“You can quit if you want to bad enough…”
“Why don’t you just try to be strong and quit drinking?”
“Addicts are just morally-weak people.”
None of these statements is remotely true, but that doesn’t stop people from expressing their opinions again and again to individuals suffering from addictions. Although the person giving the opinion may have the best of intentions, misinformed statements like this can actually be harmful and hurtful to the addict/alcoholic.
In essence, every opinion above is telling the alcoholic/addict that he is weak because he can’t beat the addiction. If that opinion is given frequently enough by enough people, the sufferer may actually start to believe it. And, if a person can become convinced that they are weak and inadequate, then they will despair of ever recovering.
Let us say this clearly – addiction is not a moral weakness.
“Using addictive drugs can evolve from controlled social use into the compulsive relapsing disorder that characterizes addiction… Advances over the last decade have identified the brain circuits most vulnerable to drug-induced changes, as well as many associated molecular and morphological underpinnings. This growing knowledge has contributed to an expanded understanding of how drugs usurp normal learning circuitry to create the pathology of addiction, as evidenced by involuntary activation of reward circuits in response to drug-associated cues and simultaneous reports of drug craving.”
~Peter W. Kalivas and Charles O’Brien, Drug Addiction As a Pathology of Staged Neuroplasticity, Neuropsychopharmacology, September 2007
Look at some of the words – “compulsive“, “vulnerable“, “drugs usurp normal learning“, and “involuntary“. This paints a vivid picture clearly demonstrating that addiction is in no way a choice.
Addiction is a brain disorder that is influenced by a person’s genetics, development, and their sociological environment. The most important factor in this equation is a person’s genetic makeup. This is why some people – most people – can drink socially or even occasionally use recreational drugs without crossing over the threshold to addiction.
Addicts are genetically predisposed to the extent that recreational/social drinking or drug use affects and changes their brains in a manner completely different than that of non-addictive personalities.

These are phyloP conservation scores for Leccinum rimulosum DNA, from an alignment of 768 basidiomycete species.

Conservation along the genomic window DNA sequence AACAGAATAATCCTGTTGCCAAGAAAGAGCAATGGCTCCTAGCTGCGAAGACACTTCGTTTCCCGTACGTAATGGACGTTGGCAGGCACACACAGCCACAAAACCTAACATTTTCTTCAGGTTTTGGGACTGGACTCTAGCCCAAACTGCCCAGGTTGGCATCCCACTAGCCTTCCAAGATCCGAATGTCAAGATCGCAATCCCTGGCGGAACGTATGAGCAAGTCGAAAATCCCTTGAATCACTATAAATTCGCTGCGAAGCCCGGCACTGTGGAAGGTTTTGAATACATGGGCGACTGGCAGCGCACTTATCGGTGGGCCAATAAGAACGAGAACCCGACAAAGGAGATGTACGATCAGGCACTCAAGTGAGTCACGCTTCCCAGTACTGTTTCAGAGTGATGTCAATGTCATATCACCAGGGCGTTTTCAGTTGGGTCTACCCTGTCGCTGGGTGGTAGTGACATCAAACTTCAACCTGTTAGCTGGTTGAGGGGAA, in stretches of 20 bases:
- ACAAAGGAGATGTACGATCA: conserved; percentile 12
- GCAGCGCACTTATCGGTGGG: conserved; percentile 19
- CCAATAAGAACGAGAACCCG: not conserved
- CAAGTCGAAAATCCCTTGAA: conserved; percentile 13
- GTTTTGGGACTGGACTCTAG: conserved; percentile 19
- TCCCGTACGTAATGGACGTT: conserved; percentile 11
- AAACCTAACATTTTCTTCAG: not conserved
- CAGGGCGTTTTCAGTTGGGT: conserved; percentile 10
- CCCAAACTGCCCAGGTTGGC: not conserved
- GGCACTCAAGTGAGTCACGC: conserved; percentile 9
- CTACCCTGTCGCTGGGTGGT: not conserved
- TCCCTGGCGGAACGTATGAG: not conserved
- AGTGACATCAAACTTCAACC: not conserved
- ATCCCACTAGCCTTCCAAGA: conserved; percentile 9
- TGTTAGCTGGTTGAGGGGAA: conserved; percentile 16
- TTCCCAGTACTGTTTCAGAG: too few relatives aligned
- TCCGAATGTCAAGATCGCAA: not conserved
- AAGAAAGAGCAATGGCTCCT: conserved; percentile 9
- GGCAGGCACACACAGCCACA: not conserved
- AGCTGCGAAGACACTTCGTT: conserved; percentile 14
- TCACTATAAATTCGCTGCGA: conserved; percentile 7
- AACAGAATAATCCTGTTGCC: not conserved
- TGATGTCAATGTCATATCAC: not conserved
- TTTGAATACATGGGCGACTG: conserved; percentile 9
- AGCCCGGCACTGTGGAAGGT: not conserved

Decades of research has clearly demonstrated that addiction to alcohol or drugs is based on pathological alterations in brain function caused by the repeated influence of the abused substance upon the brain’s circuits, specifically those circuits that control how a person experiences and responds to pleasurable, rewarding behavior such as the procurement of food or sex.
To put it more clearly, the portion of the brain that rewards an individual for engaging in a positive behavior is hijacked by the drug. Now, the brain rewards the addict for using drugs, at a cost of reduced pleasure in other activities.
Soon, virtually the only activity that creates any enjoyment or produces any effort is the finding, procuring, and using of the legal drug alcohol or federally-illegal substances. Chasing that feeling, the addict’s time is spent drug-seeking and drug-using.
Once again, none of this is a consciously-controllable decision. It is not a choice.
Only through the intervention of a structured professional addiction treatment rehabilitation plan can a person have a reasonable hope of recovery. The typical pattern of recovery for the most severe cases of addiction that creates the best chance for success follows this road map:
- drug/alcohol detox – medically-supervised with medication has proven to be the safest
- inpatient rehabilitation – 90 days or more is optimal
- long-term outpatient rehab – sometimes up to a year or more
As you can see, getting sober is definitely not for the faint of heart. It’s hard, it’s time-consuming, and when your addiction is severe enough, there are no shortcuts.
However, if the addict/alcoholic gets the proper level of support, along with the right behavioral and cognitive adjustment therapy and anti-craving medication, it is entirely possible – even likely – that that person can abstain long enough for their brain chemistry to return to proper balance.
Once balanced, the recovering alcoholic/addict can employ the strategies and exercises learned in rehab to affect lasting positive changes in their life.